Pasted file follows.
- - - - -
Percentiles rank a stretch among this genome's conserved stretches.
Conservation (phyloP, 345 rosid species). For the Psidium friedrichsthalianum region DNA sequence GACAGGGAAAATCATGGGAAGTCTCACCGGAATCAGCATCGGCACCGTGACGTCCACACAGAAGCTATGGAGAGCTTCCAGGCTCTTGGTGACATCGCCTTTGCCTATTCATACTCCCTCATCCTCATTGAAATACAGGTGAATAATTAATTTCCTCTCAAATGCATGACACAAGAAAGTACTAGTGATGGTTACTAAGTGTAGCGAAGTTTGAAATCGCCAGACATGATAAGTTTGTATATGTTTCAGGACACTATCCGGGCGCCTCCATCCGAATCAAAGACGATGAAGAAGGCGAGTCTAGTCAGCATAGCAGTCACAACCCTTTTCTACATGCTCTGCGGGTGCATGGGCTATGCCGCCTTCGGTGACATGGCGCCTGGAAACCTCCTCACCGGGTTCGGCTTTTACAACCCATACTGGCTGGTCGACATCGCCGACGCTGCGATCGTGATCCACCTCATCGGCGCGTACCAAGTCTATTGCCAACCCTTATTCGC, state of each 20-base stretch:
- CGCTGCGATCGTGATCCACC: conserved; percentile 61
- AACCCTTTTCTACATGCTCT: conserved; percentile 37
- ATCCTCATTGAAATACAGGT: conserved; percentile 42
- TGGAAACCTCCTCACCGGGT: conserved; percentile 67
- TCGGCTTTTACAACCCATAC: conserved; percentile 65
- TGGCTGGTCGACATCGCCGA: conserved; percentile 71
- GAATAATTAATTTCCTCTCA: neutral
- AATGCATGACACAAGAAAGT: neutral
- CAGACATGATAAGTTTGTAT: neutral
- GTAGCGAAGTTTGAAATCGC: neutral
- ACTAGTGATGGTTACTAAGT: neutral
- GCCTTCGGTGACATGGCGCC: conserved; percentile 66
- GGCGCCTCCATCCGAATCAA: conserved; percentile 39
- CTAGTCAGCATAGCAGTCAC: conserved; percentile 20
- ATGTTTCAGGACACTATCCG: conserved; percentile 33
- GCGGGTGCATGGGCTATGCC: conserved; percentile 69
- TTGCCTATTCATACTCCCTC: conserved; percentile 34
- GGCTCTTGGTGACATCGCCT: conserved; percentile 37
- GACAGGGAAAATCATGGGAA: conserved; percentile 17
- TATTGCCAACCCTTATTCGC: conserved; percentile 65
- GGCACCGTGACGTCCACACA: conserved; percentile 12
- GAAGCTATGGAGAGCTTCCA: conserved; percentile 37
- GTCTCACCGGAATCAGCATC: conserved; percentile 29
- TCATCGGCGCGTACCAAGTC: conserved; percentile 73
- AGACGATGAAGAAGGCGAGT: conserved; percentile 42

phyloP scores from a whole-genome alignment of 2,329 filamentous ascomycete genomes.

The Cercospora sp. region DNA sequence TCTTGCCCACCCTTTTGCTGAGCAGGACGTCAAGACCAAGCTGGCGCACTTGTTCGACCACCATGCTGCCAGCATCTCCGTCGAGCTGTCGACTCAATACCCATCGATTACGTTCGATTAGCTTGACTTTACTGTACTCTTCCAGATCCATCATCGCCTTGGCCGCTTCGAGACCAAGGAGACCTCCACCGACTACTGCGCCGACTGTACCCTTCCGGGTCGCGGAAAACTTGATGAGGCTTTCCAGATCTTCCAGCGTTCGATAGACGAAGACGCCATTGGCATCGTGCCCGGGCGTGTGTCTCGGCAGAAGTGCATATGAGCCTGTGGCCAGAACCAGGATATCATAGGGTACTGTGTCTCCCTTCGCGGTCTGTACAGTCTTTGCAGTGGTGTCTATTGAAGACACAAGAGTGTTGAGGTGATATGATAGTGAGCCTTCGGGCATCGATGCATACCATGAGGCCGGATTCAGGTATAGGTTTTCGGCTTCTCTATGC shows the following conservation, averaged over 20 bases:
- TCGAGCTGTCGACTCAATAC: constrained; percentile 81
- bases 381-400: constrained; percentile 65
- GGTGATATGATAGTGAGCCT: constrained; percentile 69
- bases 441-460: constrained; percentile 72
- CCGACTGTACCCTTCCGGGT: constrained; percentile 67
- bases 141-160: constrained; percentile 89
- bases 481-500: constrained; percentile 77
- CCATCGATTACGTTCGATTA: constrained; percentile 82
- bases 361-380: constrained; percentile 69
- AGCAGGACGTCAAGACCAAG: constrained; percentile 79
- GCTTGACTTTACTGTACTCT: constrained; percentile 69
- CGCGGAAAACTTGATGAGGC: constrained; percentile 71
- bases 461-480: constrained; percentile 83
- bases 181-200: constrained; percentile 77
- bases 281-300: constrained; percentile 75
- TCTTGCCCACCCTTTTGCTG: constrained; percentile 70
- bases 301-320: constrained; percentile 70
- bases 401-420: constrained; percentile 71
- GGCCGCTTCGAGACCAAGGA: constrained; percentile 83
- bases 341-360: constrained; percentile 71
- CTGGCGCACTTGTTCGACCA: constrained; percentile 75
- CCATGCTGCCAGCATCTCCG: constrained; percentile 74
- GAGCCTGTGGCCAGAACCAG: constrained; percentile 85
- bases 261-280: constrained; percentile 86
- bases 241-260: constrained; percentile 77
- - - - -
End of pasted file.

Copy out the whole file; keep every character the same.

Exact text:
Percentiles rank a stretch among this genome's conserved stretches.
Conservation (phyloP, 345 rosid species). For the Psidium friedrichsthalianum region DNA sequence GACAGGGAAAATCATGGGAAGTCTCACCGGAATCAGCATCGGCACCGTGACGTCCACACAGAAGCTATGGAGAGCTTCCAGGCTCTTGGTGACATCGCCTTTGCCTATTCATACTCCCTCATCCTCATTGAAATACAGGTGAATAATTAATTTCCTCTCAAATGCATGACACAAGAAAGTACTAGTGATGGTTACTAAGTGTAGCGAAGTTTGAAATCGCCAGACATGATAAGTTTGTATATGTTTCAGGACACTATCCGGGCGCCTCCATCCGAATCAAAGACGATGAAGAAGGCGAGTCTAGTCAGCATAGCAGTCACAACCCTTTTCTACATGCTCTGCGGGTGCATGGGCTATGCCGCCTTCGGTGACATGGCGCCTGGAAACCTCCTCACCGGGTTCGGCTTTTACAACCCATACTGGCTGGTCGACATCGCCGACGCTGCGATCGTGATCCACCTCATCGGCGCGTACCAAGTCTATTGCCAACCCTTATTCGC, state of each 20-base stretch:
- CGCTGCGATCGTGATCCACC: conserved; percentile 61
- AACCCTTTTCTACATGCTCT: conserved; percentile 37
- ATCCTCATTGAAATACAGGT: conserved; percentile 42
- TGGAAACCTCCTCACCGGGT: conserved; percentile 67
- TCGGCTTTTACAACCCATAC: conserved; percentile 65
- TGGCTGGTCGACATCGCCGA: conserved; percentile 71
- GAATAATTAATTTCCTCTCA: neutral
- AATGCATGACACAAGAAAGT: neutral
- CAGACATGATAAGTTTGTAT: neutral
- GTAGCGAAGTTTGAAATCGC: neutral
- ACTAGTGATGGTTACTAAGT: neutral
- GCCTTCGGTGACATGGCGCC: conserved; percentile 66
- GGCGCCTCCATCCGAATCAA: conserved; percentile 39
- CTAGTCAGCATAGCAGTCAC: conserved; percentile 20
- ATGTTTCAGGACACTATCCG: conserved; percentile 33
- GCGGGTGCATGGGCTATGCC: conserved; percentile 69
- TTGCCTATTCATACTCCCTC: conserved; percentile 34
- GGCTCTTGGTGACATCGCCT: conserved; percentile 37
- GACAGGGAAAATCATGGGAA: conserved; percentile 17
- TATTGCCAACCCTTATTCGC: conserved; percentile 65
- GGCACCGTGACGTCCACACA: conserved; percentile 12
- GAAGCTATGGAGAGCTTCCA: conserved; percentile 37
- GTCTCACCGGAATCAGCATC: conserved; percentile 29
- TCATCGGCGCGTACCAAGTC: conserved; percentile 73
- AGACGATGAAGAAGGCGAGT: conserved; percentile 42

phyloP scores from a whole-genome alignment of 2,329 filamentous ascomycete genomes.

The Cercospora sp. region DNA sequence TCTTGCCCACCCTTTTGCTGAGCAGGACGTCAAGACCAAGCTGGCGCACTTGTTCGACCACCATGCTGCCAGCATCTCCGTCGAGCTGTCGACTCAATACCCATCGATTACGTTCGATTAGCTTGACTTTACTGTACTCTTCCAGATCCATCATCGCCTTGGCCGCTTCGAGACCAAGGAGACCTCCACCGACTACTGCGCCGACTGTACCCTTCCGGGTCGCGGAAAACTTGATGAGGCTTTCCAGATCTTCCAGCGTTCGATAGACGAAGACGCCATTGGCATCGTGCCCGGGCGTGTGTCTCGGCAGAAGTGCATATGAGCCTGTGGCCAGAACCAGGATATCATAGGGTACTGTGTCTCCCTTCGCGGTCTGTACAGTCTTTGCAGTGGTGTCTATTGAAGACACAAGAGTGTTGAGGTGATATGATAGTGAGCCTTCGGGCATCGATGCATACCATGAGGCCGGATTCAGGTATAGGTTTTCGGCTTCTCTATGC shows the following conservation, averaged over 20 bases:
- TCGAGCTGTCGACTCAATAC: constrained; percentile 81
- bases 381-400: constrained; percentile 65
- GGTGATATGATAGTGAGCCT: constrained; percentile 69
- bases 441-460: constrained; percentile 72
- CCGACTGTACCCTTCCGGGT: constrained; percentile 67
- bases 141-160: constrained; percentile 89
- bases 481-500: constrained; percentile 77
- CCATCGATTACGTTCGATTA: constrained; percentile 82
- bases 361-380: constrained; percentile 69
- AGCAGGACGTCAAGACCAAG: constrained; percentile 79
- GCTTGACTTTACTGTACTCT: constrained; percentile 69
- CGCGGAAAACTTGATGAGGC: constrained; percentile 71
- bases 461-480: constrained; percentile 83
- bases 181-200: constrained; percentile 77
- bases 281-300: constrained; percentile 75
- TCTTGCCCACCCTTTTGCTG: constrained; percentile 70
- bases 301-320: constrained; percentile 70
- bases 401-420: constrained; percentile 71
- GGCCGCTTCGAGACCAAGGA: constrained; percentile 83
- bases 341-360: constrained; percentile 71
- CTGGCGCACTTGTTCGACCA: constrained; percentile 75
- CCATGCTGCCAGCATCTCCG: constrained; percentile 74
- GAGCCTGTGGCCAGAACCAG: constrained; percentile 85
- bases 261-280: constrained; percentile 86
- bases 241-260: constrained; percentile 77